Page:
By Grace Pan
When I first stepped foot onto Japanese soil a few weeks ago, I could not help but gape in awe at everything around me. Everything looked exactly how I imagined it to be: flat roofed suburb houses, narrow alleyways flanked by backyard fences, telephone wires swaying over rice fields. It was like living in an anime, but rippling with life.
But one thing I missed entirely even with my decade-long anime consumption, was how incredibly respectful and polite Japanese culture is. Sure, I knew that the Japanese language was densely peppered with honorifics and had a complex hierarchy of verbal conjugations based on formality, but that was only the shallowest of intellectual acknowledgments. Within my first 20 minutes in the country, needing to figure out train directions, I mustered my best abysmal Japanese-turned-English to a ticketwoman to ask for directions. In America, the woman would have given me a curt reply, maybe a finger point on a good day and an eye roll on a bad day, and bid me good riddance. But my youngish ticketwoman savior walked me to all the way to my exit and left me with a bilingual pocket subway map, thanking me when we parted.
Indeed, the next two weeks could have been continuous remixing of those first 20 minutes. Entering and leaving every and any convenience store or supermarket meant a chorus of employee voices singing some variant of “[verb]” + “mashita/maaaasu” in a characteristic Japanese lilt. Paying at the counter meant bowing, being thrice thanked, bowing again. It seemed acceptable, if not preferable, for bikes to bike on the sidewalk, to not announce their coming but to have the pedestrians silently and complicitly make room for them.
Rubbish and recycling bins are intentionally sparse. In America the streets might turn into continuous landfills as a result, but in Japan, people hold onto their trash until they return home. No one eats or drinks on the subways in accordance with the posted signs; in fact, food would for me become an Asian foreigner identifier. Everyone goes up and down the correct side of the stairs, and in the rare case that there is a straggler on the other side, people quietly let him be and don’t make a scene in correcting him. There is little need to say excuse me, or “sumimasen” (though it did become the most integral word in my vocabulary the past two weeks), since people will quietly move aside without prompting to let you pass. Sometimes when perusing the dozens of varieties of bonito-flavoured rice cracker, I would find myself having blocked the way of a mother and child too non-confrontational to sumimasen me. Any given day, I noticed that at least 10–15% of people would wear hospital masks; I was told that these actions stem not from selfish hypochondria, but from altruism.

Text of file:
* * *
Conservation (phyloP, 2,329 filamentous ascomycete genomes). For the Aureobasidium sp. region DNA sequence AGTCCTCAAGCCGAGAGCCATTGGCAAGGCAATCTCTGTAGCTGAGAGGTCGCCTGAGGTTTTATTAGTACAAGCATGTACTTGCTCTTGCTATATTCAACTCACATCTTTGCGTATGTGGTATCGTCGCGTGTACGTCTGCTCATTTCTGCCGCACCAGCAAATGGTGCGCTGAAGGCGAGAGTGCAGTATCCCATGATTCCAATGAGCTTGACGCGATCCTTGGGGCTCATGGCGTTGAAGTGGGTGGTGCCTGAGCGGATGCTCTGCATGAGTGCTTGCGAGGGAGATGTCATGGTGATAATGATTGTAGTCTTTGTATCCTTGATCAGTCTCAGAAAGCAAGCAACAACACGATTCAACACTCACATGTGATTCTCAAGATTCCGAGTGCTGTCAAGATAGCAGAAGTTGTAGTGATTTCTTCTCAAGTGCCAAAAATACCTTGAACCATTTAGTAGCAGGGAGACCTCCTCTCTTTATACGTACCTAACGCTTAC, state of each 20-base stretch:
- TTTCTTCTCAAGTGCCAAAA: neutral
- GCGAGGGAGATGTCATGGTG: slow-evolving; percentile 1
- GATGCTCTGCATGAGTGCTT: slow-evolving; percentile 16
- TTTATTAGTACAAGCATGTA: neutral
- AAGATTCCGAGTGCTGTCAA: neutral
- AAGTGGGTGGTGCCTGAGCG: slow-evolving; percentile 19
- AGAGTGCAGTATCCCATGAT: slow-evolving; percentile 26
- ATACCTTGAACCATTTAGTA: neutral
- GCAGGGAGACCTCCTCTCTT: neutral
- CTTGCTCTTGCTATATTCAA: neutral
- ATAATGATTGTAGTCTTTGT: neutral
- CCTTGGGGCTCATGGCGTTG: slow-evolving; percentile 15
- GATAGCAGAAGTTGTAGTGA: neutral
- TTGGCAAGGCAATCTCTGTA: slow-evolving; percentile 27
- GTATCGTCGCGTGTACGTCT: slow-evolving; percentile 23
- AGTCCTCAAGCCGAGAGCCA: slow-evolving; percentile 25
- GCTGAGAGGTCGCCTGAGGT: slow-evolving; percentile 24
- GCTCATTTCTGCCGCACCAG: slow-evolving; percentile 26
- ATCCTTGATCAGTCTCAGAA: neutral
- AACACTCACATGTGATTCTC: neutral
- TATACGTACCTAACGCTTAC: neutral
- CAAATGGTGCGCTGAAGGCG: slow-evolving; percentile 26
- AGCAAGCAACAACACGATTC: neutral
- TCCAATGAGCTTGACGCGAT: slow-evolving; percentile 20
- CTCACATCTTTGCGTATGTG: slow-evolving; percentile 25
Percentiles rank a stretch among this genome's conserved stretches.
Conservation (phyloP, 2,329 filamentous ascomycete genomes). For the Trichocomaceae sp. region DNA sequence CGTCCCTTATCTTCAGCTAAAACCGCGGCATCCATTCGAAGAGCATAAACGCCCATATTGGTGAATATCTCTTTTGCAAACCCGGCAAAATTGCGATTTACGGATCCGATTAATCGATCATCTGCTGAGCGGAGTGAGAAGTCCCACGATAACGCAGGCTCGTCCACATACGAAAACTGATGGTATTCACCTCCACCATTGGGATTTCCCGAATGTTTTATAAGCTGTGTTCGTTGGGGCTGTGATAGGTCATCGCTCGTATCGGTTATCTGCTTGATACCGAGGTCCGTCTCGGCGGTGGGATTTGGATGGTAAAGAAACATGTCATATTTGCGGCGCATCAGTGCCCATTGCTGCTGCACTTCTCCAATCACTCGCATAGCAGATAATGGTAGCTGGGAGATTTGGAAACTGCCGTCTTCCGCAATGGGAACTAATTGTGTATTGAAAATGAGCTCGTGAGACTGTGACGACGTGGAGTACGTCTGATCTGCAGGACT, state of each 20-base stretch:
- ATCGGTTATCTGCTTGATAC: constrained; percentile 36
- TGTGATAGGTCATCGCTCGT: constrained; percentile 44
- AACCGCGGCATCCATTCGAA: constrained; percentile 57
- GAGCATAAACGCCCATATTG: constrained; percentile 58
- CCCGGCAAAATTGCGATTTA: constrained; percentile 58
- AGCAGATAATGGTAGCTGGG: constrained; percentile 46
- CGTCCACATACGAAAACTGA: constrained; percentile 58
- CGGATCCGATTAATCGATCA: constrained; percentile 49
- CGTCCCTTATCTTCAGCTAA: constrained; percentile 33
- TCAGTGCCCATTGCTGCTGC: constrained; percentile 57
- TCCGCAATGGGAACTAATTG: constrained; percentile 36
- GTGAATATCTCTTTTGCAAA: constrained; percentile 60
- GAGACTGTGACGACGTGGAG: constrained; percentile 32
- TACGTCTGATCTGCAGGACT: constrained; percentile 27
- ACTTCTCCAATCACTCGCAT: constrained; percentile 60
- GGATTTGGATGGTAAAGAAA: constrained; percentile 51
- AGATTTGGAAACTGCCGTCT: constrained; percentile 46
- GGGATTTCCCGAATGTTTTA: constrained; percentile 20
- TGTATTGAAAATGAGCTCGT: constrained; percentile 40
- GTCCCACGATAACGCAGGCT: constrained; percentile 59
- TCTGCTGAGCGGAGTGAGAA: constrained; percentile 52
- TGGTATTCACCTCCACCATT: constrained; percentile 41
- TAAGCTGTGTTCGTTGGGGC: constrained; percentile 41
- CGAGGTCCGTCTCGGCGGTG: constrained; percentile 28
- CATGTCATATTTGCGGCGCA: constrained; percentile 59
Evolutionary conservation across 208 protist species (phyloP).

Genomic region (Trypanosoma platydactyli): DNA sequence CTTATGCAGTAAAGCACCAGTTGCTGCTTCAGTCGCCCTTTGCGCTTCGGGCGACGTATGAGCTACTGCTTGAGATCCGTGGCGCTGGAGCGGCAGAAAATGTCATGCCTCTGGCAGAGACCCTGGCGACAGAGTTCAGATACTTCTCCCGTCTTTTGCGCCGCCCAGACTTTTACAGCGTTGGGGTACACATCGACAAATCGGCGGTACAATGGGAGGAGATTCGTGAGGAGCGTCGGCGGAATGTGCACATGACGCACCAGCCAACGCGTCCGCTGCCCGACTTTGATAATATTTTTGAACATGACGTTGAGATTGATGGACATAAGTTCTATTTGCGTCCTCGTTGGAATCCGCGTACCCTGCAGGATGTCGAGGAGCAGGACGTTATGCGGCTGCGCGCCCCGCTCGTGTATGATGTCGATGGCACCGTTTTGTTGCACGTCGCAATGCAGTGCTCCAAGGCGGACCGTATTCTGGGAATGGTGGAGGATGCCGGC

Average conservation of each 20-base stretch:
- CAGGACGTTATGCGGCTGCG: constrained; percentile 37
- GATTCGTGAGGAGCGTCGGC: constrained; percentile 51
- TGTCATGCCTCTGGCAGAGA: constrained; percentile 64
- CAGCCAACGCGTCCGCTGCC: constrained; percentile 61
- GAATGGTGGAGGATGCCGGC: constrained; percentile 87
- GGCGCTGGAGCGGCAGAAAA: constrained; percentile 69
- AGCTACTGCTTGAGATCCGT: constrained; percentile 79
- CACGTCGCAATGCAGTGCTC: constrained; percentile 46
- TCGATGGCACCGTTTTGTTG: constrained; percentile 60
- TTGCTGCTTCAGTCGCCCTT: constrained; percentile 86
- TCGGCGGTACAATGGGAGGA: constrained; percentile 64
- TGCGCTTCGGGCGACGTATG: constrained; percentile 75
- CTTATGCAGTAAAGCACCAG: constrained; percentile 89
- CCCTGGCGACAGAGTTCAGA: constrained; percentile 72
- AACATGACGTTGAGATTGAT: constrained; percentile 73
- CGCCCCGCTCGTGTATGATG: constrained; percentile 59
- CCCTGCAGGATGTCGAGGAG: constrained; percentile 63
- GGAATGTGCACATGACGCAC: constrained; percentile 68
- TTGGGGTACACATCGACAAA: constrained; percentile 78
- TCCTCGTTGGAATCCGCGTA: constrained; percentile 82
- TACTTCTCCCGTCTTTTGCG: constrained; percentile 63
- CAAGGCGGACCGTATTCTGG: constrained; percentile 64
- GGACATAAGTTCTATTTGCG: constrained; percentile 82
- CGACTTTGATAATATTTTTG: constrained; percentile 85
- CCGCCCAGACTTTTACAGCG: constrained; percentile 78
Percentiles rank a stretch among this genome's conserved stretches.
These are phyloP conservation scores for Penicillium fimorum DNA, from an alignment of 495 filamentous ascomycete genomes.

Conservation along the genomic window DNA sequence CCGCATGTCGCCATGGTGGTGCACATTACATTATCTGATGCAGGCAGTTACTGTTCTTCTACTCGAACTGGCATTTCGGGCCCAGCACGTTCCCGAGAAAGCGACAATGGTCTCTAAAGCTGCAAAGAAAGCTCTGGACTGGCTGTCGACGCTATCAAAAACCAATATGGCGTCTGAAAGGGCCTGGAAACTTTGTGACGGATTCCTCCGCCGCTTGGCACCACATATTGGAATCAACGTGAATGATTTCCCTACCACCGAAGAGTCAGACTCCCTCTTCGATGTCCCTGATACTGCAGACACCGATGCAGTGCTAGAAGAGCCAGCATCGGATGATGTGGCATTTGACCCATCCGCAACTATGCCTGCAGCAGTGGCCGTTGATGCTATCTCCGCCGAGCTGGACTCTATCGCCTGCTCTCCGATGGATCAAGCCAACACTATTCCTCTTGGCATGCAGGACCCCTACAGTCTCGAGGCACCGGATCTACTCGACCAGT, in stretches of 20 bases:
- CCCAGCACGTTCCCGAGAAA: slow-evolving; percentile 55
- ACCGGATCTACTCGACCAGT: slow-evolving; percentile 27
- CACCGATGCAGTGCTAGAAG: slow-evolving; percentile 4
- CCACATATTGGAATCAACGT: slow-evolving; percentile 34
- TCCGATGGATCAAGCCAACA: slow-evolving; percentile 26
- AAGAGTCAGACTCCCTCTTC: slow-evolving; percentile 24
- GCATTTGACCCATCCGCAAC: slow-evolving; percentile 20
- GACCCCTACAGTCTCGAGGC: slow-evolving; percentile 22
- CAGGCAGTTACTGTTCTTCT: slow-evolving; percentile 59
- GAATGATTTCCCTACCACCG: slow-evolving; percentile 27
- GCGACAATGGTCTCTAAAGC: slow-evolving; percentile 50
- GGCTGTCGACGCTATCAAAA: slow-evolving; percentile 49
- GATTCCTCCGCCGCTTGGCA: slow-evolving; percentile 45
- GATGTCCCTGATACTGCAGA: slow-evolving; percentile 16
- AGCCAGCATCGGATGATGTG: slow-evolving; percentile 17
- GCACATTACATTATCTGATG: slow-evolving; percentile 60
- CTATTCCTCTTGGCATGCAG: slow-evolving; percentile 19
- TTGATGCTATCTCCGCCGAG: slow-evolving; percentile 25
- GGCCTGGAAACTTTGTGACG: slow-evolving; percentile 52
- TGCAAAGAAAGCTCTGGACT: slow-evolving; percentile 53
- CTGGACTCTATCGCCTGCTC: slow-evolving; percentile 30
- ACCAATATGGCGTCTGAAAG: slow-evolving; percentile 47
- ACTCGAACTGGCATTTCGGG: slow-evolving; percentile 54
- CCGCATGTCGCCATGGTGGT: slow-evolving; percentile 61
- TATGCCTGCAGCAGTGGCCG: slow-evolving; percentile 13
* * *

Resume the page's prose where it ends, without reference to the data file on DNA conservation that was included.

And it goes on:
My friend from Japan tells me that one of her favorite aspects of her home country is how people “show respect and have respect for the idea of respect.” Even having spent only two weeks there, I could not agree more. If the Americans and Chinese try to dominate and control their environment, playing the determined, self-entitled protagonist, then the Japanese recognize they are part of it, and try to fit into it accordingly. Like the water of a woodland stream, they seem to gently flow around perturbations in their environment, unoffensively, and keenly recognize that they are part of a world much greater than themselves.
This is sore speculation of course, and I will refrain from listing my more nuanced but perhaps incorrect and provocative observations; after all, how can an American semi-tourist possibly be entitled to make sweeping generalizations about an entire nation halfway across the world? But moral or personal judgments of Japanese culture aside, I find myself trying to relish in every last bit of it, as I sit on this pitifully boring 13-hour flight trying to filter out the comprehensible grunting of lumpy middle-aged American men to pick up on the muted conversations between two pubescent Japanese teenage boys. I wish them the best of luck in my beloved country.